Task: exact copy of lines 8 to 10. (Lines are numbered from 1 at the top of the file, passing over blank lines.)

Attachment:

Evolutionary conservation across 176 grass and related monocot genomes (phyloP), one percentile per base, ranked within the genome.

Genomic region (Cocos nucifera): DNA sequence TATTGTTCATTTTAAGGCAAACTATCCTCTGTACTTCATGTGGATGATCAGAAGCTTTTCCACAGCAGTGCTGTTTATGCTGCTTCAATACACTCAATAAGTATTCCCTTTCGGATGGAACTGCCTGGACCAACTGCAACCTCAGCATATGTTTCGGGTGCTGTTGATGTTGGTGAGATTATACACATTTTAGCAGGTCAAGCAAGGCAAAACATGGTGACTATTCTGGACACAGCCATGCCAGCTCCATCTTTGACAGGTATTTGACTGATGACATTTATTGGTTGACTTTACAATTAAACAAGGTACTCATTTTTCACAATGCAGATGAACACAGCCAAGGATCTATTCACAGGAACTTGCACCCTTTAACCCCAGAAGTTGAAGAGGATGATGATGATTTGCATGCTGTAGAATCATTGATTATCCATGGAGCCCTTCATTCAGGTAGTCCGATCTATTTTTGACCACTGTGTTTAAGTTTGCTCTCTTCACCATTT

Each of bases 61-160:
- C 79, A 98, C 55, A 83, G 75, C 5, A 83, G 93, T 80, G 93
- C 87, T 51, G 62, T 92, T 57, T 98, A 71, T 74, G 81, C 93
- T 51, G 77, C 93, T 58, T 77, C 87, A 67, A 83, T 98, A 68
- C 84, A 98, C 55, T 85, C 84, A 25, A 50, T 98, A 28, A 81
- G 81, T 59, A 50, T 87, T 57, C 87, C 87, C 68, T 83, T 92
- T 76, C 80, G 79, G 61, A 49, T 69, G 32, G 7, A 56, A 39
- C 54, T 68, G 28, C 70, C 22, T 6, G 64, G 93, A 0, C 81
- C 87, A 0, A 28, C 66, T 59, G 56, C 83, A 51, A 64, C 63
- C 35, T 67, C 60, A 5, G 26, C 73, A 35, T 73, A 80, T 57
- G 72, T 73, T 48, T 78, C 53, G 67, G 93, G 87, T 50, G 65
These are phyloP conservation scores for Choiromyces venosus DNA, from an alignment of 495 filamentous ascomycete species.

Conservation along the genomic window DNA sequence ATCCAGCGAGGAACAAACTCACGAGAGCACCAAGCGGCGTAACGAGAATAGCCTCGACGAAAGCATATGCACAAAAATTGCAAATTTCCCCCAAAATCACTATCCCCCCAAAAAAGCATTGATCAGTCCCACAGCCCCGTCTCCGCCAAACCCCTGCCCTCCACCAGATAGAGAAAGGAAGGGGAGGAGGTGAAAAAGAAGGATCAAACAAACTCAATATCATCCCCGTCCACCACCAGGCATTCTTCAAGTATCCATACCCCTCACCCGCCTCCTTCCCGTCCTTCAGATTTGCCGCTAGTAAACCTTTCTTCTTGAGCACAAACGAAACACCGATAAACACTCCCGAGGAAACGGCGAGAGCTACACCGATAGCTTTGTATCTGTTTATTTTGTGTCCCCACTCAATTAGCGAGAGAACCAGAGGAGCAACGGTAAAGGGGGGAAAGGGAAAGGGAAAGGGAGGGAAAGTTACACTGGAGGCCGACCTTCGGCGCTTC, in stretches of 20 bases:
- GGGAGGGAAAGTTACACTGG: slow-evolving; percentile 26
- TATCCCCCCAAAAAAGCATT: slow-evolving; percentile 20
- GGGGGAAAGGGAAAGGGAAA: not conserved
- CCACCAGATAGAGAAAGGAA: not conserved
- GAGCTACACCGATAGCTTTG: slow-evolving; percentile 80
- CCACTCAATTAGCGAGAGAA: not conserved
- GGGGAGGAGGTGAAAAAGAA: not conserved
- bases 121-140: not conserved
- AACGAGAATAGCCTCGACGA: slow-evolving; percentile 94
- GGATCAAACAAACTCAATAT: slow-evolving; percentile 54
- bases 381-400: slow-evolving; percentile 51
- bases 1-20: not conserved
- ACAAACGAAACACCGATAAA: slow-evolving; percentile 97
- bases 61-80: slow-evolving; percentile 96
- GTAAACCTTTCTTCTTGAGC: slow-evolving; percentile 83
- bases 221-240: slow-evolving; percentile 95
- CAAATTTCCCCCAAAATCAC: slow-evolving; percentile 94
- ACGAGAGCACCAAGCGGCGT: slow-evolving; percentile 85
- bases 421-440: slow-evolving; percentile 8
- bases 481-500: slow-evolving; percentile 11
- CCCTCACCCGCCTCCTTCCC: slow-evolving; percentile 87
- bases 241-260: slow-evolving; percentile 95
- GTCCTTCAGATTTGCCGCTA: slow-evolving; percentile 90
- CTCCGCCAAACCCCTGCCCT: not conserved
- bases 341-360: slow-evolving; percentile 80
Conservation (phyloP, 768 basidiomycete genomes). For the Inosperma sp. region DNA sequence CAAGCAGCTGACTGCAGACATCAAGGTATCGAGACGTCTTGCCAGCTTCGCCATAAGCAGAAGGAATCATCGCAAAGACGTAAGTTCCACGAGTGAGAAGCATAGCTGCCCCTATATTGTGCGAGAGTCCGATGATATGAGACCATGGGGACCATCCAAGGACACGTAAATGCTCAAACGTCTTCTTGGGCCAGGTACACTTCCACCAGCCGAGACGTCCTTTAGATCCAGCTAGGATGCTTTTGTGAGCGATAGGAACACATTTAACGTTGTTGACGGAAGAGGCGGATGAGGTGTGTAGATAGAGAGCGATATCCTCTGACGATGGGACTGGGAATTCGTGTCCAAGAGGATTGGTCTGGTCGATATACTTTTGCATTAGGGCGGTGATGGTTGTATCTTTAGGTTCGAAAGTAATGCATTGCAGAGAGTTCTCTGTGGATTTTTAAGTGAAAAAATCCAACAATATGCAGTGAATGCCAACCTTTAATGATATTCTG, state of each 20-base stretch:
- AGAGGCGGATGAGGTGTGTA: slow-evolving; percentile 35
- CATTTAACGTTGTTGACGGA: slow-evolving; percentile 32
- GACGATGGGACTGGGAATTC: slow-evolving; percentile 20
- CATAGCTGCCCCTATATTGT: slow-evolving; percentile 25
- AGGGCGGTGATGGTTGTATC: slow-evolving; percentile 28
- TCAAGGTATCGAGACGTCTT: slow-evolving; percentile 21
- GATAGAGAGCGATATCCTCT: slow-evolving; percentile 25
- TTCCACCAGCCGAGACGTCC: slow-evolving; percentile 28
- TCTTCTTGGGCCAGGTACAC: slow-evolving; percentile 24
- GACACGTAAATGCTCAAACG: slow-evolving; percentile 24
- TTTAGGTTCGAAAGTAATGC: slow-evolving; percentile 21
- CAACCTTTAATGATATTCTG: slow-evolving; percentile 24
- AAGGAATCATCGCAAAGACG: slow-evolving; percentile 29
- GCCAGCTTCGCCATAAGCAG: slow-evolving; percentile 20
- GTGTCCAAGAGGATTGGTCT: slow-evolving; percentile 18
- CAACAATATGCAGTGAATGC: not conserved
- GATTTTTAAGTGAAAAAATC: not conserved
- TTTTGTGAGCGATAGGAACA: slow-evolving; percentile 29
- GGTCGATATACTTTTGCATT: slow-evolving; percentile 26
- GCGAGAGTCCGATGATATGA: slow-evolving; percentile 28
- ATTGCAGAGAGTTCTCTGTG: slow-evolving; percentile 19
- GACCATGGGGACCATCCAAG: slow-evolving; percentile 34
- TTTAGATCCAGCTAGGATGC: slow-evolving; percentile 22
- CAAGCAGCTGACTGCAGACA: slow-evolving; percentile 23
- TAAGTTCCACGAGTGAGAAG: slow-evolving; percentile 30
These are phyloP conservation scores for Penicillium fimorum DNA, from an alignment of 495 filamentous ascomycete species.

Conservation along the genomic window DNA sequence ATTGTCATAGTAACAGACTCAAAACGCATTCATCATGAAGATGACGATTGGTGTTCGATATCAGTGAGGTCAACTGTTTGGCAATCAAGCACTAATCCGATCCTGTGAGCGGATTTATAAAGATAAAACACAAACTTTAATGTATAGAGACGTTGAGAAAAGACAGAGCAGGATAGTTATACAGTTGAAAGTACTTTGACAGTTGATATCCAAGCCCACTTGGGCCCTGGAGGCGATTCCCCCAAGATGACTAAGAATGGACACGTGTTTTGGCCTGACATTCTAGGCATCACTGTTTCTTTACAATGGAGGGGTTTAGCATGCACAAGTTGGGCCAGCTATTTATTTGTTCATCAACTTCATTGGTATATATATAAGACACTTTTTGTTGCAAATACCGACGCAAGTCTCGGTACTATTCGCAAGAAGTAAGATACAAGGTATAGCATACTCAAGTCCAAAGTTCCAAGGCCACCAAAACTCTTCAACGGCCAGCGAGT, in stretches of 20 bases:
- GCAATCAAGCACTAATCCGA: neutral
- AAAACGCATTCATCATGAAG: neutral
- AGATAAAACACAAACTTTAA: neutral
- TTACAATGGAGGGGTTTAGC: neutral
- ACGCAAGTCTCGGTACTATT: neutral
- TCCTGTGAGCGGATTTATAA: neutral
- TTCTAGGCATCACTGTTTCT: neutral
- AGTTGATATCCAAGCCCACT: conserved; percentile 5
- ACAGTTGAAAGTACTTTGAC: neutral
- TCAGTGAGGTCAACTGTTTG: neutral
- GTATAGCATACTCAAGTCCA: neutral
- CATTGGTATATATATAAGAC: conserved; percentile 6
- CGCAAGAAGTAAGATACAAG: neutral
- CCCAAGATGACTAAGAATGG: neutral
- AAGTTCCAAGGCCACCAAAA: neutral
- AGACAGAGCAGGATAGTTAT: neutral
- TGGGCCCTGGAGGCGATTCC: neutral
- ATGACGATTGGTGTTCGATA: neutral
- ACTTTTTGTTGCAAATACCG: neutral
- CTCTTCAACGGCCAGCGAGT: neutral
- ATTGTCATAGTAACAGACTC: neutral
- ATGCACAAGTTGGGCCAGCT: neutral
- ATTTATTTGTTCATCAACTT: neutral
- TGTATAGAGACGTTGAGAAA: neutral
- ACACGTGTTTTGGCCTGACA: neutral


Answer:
- G 81, T 59, A 50, T 87, T 57, C 87, C 87, C 68, T 83, T 92
- T 76, C 80, G 79, G 61, A 49, T 69, G 32, G 7, A 56, A 39
- C 54, T 68, G 28, C 70, C 22, T 6, G 64, G 93, A 0, C 81